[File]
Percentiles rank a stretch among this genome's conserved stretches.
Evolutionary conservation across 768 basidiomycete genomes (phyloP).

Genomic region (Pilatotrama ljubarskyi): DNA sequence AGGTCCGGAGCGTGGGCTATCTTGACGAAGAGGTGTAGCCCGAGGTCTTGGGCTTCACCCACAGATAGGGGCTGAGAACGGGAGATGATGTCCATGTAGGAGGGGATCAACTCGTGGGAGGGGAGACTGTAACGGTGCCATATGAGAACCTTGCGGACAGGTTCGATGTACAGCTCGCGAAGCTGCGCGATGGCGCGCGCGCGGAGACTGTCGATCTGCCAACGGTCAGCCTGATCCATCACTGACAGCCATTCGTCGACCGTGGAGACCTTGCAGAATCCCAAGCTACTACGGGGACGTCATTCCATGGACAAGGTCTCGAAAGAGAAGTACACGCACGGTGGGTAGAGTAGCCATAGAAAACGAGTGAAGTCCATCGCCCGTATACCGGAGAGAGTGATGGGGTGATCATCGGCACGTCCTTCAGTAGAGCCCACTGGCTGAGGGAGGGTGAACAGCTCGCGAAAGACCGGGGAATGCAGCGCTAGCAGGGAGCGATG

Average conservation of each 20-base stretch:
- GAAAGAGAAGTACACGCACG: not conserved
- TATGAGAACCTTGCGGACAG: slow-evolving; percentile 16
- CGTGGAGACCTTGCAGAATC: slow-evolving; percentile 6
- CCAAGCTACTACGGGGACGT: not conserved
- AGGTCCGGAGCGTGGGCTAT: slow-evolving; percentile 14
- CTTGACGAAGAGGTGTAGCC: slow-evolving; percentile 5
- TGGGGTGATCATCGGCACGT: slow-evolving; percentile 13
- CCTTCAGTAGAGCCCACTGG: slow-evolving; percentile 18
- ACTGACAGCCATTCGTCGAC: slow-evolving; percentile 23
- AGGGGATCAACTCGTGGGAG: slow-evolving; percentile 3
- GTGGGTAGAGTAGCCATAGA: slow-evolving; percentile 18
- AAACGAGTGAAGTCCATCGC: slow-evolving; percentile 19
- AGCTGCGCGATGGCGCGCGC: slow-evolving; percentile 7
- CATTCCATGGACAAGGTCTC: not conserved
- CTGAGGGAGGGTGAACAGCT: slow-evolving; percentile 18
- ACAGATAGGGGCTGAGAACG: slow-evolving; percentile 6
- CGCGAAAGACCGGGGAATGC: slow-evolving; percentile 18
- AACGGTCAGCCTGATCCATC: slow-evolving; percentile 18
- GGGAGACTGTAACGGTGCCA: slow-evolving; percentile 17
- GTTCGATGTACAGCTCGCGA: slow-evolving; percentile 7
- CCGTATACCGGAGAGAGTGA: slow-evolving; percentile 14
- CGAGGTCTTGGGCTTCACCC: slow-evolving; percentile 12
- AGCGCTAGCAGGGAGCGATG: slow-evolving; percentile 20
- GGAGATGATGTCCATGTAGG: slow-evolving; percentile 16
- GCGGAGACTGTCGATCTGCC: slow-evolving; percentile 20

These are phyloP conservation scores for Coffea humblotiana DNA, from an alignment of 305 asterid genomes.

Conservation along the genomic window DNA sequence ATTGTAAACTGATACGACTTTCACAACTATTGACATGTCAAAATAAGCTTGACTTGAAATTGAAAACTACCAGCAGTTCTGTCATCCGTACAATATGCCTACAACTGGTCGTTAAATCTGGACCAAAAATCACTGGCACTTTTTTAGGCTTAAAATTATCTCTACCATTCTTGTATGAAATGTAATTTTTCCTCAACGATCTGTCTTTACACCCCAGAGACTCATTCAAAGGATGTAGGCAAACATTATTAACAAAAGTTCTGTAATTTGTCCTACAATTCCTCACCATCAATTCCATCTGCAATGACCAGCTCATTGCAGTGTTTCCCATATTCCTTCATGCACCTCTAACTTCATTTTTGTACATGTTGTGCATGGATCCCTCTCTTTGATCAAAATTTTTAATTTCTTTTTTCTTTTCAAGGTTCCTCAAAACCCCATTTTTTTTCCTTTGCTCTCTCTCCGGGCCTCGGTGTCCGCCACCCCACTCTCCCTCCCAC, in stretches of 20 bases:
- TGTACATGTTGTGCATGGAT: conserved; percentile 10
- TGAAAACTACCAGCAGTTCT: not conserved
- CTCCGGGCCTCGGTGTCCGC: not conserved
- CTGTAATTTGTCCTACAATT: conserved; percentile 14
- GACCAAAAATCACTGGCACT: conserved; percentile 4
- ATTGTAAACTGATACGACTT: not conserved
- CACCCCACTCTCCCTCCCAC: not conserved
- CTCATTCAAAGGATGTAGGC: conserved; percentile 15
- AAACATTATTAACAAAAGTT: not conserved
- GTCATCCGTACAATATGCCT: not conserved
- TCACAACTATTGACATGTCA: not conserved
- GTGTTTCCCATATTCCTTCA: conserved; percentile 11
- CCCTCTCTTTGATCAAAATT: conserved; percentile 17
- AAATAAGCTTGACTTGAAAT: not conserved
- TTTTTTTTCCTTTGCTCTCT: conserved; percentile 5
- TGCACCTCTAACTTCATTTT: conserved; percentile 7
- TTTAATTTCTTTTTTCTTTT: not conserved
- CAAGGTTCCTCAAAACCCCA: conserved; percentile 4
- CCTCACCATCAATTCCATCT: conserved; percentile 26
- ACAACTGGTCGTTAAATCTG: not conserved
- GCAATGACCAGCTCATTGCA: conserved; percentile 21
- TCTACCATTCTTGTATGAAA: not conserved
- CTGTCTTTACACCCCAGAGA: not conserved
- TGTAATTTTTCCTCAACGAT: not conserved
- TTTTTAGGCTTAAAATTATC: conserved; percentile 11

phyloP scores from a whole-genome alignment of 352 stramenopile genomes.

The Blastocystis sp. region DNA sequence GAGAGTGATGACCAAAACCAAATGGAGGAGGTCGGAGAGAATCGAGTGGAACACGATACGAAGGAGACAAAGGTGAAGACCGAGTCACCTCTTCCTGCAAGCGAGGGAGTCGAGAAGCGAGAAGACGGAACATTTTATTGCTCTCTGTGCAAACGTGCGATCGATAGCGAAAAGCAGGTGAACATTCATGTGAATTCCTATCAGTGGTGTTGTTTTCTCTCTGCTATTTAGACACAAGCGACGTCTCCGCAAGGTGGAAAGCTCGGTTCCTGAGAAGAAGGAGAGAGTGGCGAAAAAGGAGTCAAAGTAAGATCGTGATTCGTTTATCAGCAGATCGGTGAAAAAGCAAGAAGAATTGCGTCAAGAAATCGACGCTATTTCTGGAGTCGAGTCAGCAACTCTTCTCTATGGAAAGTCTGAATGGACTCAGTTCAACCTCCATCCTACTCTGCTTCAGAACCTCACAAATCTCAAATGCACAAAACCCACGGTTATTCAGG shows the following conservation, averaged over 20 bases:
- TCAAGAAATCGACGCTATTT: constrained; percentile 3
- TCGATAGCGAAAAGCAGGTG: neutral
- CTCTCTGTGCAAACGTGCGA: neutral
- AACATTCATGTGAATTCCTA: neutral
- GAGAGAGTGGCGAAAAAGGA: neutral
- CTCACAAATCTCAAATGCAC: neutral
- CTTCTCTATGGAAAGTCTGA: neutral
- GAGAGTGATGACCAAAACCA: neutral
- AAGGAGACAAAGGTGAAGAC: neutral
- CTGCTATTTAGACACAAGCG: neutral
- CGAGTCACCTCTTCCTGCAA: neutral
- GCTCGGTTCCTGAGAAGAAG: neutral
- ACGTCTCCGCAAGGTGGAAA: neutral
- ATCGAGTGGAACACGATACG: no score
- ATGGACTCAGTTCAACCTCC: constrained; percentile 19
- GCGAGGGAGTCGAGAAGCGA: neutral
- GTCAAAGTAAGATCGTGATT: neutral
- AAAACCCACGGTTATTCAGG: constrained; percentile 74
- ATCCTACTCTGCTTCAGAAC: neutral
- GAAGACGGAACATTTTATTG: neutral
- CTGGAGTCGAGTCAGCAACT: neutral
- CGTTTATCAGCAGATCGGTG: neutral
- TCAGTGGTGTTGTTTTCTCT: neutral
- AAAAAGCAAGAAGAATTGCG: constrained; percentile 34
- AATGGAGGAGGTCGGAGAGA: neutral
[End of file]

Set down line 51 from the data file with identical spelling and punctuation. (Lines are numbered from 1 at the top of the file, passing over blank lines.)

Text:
- ACAACTGGTCGTTAAATCTG: not conserved